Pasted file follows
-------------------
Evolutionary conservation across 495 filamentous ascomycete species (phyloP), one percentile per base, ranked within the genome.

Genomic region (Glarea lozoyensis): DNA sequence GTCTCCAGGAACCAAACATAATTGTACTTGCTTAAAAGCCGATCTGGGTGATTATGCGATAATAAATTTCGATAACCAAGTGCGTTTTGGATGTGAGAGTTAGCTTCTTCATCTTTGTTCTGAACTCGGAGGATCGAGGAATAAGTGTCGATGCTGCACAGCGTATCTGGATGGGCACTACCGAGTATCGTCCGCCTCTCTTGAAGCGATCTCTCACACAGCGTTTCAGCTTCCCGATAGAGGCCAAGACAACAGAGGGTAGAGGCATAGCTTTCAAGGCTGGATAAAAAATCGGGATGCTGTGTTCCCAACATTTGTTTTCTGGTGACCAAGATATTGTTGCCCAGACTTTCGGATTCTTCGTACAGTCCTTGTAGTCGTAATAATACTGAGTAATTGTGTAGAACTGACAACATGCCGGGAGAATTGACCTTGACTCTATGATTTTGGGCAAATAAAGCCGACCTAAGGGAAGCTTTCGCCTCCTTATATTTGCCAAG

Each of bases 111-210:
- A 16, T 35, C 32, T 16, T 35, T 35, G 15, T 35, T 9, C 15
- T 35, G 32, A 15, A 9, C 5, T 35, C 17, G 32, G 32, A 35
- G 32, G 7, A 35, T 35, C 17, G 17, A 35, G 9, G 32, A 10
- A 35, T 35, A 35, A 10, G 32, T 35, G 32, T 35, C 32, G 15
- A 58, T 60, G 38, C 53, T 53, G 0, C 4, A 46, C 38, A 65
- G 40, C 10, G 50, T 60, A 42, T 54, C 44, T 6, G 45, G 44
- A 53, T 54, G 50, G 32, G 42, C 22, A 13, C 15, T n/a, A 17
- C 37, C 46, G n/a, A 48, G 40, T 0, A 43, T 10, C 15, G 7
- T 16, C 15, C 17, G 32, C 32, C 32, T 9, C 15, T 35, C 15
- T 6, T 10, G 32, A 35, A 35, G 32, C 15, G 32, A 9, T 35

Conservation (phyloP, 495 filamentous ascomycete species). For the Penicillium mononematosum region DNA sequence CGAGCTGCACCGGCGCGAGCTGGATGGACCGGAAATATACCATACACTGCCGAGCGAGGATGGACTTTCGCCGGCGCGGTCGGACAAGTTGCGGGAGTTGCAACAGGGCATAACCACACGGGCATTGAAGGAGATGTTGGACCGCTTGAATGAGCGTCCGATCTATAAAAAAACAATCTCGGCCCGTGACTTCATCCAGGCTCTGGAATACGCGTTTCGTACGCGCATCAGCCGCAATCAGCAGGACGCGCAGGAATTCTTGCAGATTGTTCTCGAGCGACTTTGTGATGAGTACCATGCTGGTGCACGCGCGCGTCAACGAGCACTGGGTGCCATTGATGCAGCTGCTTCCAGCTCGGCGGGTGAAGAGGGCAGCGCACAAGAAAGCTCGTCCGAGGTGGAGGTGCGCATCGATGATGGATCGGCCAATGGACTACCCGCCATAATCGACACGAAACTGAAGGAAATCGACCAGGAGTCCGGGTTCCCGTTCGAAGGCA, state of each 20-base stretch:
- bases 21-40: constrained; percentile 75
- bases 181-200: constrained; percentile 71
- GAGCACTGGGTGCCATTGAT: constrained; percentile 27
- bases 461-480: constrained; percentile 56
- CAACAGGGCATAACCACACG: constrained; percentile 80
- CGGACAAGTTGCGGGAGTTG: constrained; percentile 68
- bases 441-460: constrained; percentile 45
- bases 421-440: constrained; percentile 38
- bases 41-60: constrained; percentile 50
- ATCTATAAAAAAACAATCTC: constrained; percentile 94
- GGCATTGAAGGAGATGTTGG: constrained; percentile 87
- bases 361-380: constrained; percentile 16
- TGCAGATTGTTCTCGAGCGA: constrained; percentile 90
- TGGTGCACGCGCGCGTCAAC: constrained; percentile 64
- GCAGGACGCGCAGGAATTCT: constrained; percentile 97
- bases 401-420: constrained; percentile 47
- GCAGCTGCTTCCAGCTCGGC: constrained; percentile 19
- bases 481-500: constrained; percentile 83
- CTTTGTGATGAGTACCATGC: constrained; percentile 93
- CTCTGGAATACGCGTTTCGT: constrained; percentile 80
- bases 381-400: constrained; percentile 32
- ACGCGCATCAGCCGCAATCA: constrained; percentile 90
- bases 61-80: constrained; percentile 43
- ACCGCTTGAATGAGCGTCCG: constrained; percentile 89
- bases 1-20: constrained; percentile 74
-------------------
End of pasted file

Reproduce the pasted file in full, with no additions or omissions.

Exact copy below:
Evolutionary conservation across 495 filamentous ascomycete species (phyloP), one percentile per base, ranked within the genome.

Genomic region (Glarea lozoyensis): DNA sequence GTCTCCAGGAACCAAACATAATTGTACTTGCTTAAAAGCCGATCTGGGTGATTATGCGATAATAAATTTCGATAACCAAGTGCGTTTTGGATGTGAGAGTTAGCTTCTTCATCTTTGTTCTGAACTCGGAGGATCGAGGAATAAGTGTCGATGCTGCACAGCGTATCTGGATGGGCACTACCGAGTATCGTCCGCCTCTCTTGAAGCGATCTCTCACACAGCGTTTCAGCTTCCCGATAGAGGCCAAGACAACAGAGGGTAGAGGCATAGCTTTCAAGGCTGGATAAAAAATCGGGATGCTGTGTTCCCAACATTTGTTTTCTGGTGACCAAGATATTGTTGCCCAGACTTTCGGATTCTTCGTACAGTCCTTGTAGTCGTAATAATACTGAGTAATTGTGTAGAACTGACAACATGCCGGGAGAATTGACCTTGACTCTATGATTTTGGGCAAATAAAGCCGACCTAAGGGAAGCTTTCGCCTCCTTATATTTGCCAAG

Each of bases 111-210:
- A 16, T 35, C 32, T 16, T 35, T 35, G 15, T 35, T 9, C 15
- T 35, G 32, A 15, A 9, C 5, T 35, C 17, G 32, G 32, A 35
- G 32, G 7, A 35, T 35, C 17, G 17, A 35, G 9, G 32, A 10
- A 35, T 35, A 35, A 10, G 32, T 35, G 32, T 35, C 32, G 15
- A 58, T 60, G 38, C 53, T 53, G 0, C 4, A 46, C 38, A 65
- G 40, C 10, G 50, T 60, A 42, T 54, C 44, T 6, G 45, G 44
- A 53, T 54, G 50, G 32, G 42, C 22, A 13, C 15, T n/a, A 17
- C 37, C 46, G n/a, A 48, G 40, T 0, A 43, T 10, C 15, G 7
- T 16, C 15, C 17, G 32, C 32, C 32, T 9, C 15, T 35, C 15
- T 6, T 10, G 32, A 35, A 35, G 32, C 15, G 32, A 9, T 35

Conservation (phyloP, 495 filamentous ascomycete species). For the Penicillium mononematosum region DNA sequence CGAGCTGCACCGGCGCGAGCTGGATGGACCGGAAATATACCATACACTGCCGAGCGAGGATGGACTTTCGCCGGCGCGGTCGGACAAGTTGCGGGAGTTGCAACAGGGCATAACCACACGGGCATTGAAGGAGATGTTGGACCGCTTGAATGAGCGTCCGATCTATAAAAAAACAATCTCGGCCCGTGACTTCATCCAGGCTCTGGAATACGCGTTTCGTACGCGCATCAGCCGCAATCAGCAGGACGCGCAGGAATTCTTGCAGATTGTTCTCGAGCGACTTTGTGATGAGTACCATGCTGGTGCACGCGCGCGTCAACGAGCACTGGGTGCCATTGATGCAGCTGCTTCCAGCTCGGCGGGTGAAGAGGGCAGCGCACAAGAAAGCTCGTCCGAGGTGGAGGTGCGCATCGATGATGGATCGGCCAATGGACTACCCGCCATAATCGACACGAAACTGAAGGAAATCGACCAGGAGTCCGGGTTCCCGTTCGAAGGCA, state of each 20-base stretch:
- bases 21-40: constrained; percentile 75
- bases 181-200: constrained; percentile 71
- GAGCACTGGGTGCCATTGAT: constrained; percentile 27
- bases 461-480: constrained; percentile 56
- CAACAGGGCATAACCACACG: constrained; percentile 80
- CGGACAAGTTGCGGGAGTTG: constrained; percentile 68
- bases 441-460: constrained; percentile 45
- bases 421-440: constrained; percentile 38
- bases 41-60: constrained; percentile 50
- ATCTATAAAAAAACAATCTC: constrained; percentile 94
- GGCATTGAAGGAGATGTTGG: constrained; percentile 87
- bases 361-380: constrained; percentile 16
- TGCAGATTGTTCTCGAGCGA: constrained; percentile 90
- TGGTGCACGCGCGCGTCAAC: constrained; percentile 64
- GCAGGACGCGCAGGAATTCT: constrained; percentile 97
- bases 401-420: constrained; percentile 47
- GCAGCTGCTTCCAGCTCGGC: constrained; percentile 19
- bases 481-500: constrained; percentile 83
- CTTTGTGATGAGTACCATGC: constrained; percentile 93
- CTCTGGAATACGCGTTTCGT: constrained; percentile 80
- bases 381-400: constrained; percentile 32
- ACGCGCATCAGCCGCAATCA: constrained; percentile 90
- bases 61-80: constrained; percentile 43
- ACCGCTTGAATGAGCGTCCG: constrained; percentile 89
- bases 1-20: constrained; percentile 74